On the alert for share price manipulation and inadvertent disclosure by Twitter and other social media channels

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Questions about deceit, lies, falsehood, and deception in business, politics, religion and everyday life have never been satisfactorily answered. There has also been a growing concern about misinformation and fake news on the Internet. This has generated new concerns and quests for methods and theories in the study of deception and deception detection. This book will offer broad perspectives, practices, case studies, and methods to the study of online deception.

IGI Books will publish during 2019 “Deception, Fake News and Misinformation Online”, a collection of edited chapters to provide different (interdisciplinary) definitions of deception as it will address the various aspects of deceptive behaviour and deceptive communication on social media. It will bring multidisciplinary approaches and new methods/theories to the study of deception broadly including fake news and misinformation, character assassination and libel, online financial scams, romance scams, business deceits and commercial lies, political deceptions, religious lies etc.

Twitter (and other social media outlets) are venues where share price manipulation can occur, with potentially near-instantaneous, worldwide reach, whether through creating fake news stories that may get picked up and rebroadcast, unplanned shareholder activity after reading adverse commentary or even by possibly making automatic trading systems react. Companies need to be aware of this and the issues that it can cause, concerning reputation, market activity and regulatory activity. Similarly, problems can exist by inadvertent early or wrongful disclosure of material information by the company, its agents, employees and other related bodies that may have effects, and consequences, to be dealt with.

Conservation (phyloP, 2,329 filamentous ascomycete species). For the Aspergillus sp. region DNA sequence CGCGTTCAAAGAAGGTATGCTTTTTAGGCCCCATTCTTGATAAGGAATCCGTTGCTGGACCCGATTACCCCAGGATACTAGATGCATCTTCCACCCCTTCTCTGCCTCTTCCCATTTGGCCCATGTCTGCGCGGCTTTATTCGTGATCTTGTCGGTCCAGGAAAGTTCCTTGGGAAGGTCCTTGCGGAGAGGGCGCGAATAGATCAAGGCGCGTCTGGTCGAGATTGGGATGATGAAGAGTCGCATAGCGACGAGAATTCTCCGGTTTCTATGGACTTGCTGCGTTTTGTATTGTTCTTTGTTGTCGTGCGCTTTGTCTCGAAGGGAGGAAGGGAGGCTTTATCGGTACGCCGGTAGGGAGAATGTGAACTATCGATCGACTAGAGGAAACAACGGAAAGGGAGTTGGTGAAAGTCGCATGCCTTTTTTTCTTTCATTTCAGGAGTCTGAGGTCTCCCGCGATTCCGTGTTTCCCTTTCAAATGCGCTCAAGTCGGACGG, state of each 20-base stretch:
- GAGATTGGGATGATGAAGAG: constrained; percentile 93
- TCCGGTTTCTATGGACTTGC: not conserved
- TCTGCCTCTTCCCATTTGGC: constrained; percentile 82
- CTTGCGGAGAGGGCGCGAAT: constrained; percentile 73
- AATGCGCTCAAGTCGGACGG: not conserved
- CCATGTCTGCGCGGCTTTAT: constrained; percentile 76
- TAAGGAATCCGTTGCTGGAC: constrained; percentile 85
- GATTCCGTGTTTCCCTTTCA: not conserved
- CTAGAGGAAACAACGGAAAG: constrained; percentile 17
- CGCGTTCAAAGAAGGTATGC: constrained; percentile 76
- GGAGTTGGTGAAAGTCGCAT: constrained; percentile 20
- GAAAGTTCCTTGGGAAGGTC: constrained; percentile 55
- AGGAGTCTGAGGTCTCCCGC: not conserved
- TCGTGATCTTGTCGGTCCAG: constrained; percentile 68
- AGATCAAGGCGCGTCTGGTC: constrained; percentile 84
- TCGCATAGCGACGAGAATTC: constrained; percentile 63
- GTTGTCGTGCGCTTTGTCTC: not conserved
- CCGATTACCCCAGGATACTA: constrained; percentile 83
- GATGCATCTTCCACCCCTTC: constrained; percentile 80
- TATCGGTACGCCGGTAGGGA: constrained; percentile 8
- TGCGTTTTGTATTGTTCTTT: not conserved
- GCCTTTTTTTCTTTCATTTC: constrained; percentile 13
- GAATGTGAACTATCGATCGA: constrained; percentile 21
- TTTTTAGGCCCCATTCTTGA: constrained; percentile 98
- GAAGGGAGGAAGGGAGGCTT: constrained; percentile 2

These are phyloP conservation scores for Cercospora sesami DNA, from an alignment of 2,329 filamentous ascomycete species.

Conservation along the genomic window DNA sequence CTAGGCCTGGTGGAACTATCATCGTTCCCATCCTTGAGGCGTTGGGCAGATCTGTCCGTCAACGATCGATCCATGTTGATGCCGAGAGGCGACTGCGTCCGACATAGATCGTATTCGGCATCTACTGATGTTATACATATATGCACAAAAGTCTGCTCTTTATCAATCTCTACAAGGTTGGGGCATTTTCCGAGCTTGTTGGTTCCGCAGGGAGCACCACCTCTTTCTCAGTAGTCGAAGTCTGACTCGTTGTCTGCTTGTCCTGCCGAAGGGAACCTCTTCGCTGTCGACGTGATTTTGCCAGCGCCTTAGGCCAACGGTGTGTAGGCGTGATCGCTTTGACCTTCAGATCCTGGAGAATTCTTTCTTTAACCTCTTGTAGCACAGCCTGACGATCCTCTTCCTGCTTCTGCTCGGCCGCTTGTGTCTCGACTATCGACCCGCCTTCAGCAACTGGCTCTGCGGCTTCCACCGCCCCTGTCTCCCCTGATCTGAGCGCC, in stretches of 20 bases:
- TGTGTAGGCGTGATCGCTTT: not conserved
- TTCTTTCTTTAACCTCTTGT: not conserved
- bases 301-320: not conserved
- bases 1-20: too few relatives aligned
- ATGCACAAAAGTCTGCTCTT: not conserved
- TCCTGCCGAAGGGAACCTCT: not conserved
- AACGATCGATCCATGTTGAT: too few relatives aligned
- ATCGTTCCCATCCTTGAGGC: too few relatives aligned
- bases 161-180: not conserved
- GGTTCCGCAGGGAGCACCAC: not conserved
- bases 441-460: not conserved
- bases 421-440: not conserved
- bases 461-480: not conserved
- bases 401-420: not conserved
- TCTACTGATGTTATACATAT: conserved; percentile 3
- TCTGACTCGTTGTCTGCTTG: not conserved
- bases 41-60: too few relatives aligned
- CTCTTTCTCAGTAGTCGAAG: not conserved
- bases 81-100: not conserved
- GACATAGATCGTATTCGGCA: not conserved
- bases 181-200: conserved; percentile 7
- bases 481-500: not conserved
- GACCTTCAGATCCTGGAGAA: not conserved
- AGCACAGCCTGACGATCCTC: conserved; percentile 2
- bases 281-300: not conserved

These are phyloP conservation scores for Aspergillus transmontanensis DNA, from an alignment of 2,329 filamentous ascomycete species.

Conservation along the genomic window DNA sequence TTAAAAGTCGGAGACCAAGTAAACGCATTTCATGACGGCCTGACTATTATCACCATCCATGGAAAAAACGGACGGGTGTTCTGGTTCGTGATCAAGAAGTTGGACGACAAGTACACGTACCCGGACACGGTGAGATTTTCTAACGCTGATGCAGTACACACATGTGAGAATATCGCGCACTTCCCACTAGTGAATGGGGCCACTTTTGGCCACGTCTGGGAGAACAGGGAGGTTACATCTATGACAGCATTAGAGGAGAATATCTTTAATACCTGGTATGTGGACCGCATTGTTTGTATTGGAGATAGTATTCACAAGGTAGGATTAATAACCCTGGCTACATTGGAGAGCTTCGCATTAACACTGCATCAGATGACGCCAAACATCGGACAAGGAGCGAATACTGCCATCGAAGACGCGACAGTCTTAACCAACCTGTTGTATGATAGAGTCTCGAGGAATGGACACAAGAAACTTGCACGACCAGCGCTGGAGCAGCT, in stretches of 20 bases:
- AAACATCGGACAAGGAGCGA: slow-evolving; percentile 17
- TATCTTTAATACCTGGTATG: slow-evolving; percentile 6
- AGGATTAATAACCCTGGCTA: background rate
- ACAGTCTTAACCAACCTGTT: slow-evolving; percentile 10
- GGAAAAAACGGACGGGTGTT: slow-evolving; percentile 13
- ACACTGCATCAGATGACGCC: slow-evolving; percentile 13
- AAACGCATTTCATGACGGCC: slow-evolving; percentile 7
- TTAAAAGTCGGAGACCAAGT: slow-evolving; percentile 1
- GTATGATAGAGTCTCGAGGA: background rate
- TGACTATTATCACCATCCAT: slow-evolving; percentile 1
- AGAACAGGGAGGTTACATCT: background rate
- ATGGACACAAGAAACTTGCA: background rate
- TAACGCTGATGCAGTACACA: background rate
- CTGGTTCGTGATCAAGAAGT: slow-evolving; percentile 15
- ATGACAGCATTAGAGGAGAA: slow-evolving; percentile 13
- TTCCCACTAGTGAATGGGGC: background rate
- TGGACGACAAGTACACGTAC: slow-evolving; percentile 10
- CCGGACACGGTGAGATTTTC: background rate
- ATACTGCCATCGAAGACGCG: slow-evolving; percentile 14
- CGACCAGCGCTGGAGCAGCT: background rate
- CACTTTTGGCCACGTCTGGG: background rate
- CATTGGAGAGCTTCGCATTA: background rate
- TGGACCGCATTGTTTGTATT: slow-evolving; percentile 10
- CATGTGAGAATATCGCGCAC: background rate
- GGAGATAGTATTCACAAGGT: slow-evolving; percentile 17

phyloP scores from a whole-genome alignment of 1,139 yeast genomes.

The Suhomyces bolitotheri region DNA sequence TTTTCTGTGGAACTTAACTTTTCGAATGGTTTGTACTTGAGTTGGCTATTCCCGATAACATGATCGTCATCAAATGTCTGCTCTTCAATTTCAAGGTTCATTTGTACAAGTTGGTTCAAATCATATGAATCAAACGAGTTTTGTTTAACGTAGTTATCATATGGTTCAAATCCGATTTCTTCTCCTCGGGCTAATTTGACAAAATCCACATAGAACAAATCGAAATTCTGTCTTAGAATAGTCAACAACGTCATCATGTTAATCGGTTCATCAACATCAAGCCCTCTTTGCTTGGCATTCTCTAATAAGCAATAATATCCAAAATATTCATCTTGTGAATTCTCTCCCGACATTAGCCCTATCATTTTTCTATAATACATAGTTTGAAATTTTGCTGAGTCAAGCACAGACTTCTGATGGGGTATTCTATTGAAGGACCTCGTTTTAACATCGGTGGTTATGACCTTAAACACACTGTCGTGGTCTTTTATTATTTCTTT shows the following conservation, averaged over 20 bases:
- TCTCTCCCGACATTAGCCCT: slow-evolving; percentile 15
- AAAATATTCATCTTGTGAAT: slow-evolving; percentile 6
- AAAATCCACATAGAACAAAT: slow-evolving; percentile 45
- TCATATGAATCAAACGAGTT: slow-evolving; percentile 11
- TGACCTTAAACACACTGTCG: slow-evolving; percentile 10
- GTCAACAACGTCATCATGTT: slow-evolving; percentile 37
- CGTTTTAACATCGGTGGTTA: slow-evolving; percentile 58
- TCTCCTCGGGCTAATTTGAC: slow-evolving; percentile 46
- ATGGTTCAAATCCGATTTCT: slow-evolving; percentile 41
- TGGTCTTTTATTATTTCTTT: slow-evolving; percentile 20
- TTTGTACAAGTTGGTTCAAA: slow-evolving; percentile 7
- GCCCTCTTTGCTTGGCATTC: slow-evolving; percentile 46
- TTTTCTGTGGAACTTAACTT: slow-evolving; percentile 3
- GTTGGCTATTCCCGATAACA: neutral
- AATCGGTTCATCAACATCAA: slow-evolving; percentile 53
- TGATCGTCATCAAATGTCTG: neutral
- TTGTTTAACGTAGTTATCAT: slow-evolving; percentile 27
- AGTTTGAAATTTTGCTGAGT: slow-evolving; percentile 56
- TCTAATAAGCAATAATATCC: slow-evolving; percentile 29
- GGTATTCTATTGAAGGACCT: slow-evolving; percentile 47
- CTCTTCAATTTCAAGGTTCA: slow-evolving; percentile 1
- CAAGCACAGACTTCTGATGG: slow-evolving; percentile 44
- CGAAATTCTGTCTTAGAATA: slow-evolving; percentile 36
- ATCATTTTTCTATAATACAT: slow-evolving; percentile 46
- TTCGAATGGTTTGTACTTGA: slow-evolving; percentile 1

My chapter looks at the current state of the problem and seeks to deliver best practice and extant thought about the broad issue, evaluating research and interviews with a diverse group of stakeholders (particularly within, but not restricted to Scandinavia/the Nordics) such as investor relations/public relations executives, stock exchanges, financial institutions and regulators. The future is less clear: Can artificial intelligence and other technology advances help reduce these risks or, perhaps, provide additional attack vectors and further challenges? The objective of the chapter would be to give a readable, actionable and illustrative market status report today to student, researcher and industry participant alike that can inspire review, action and future research strands.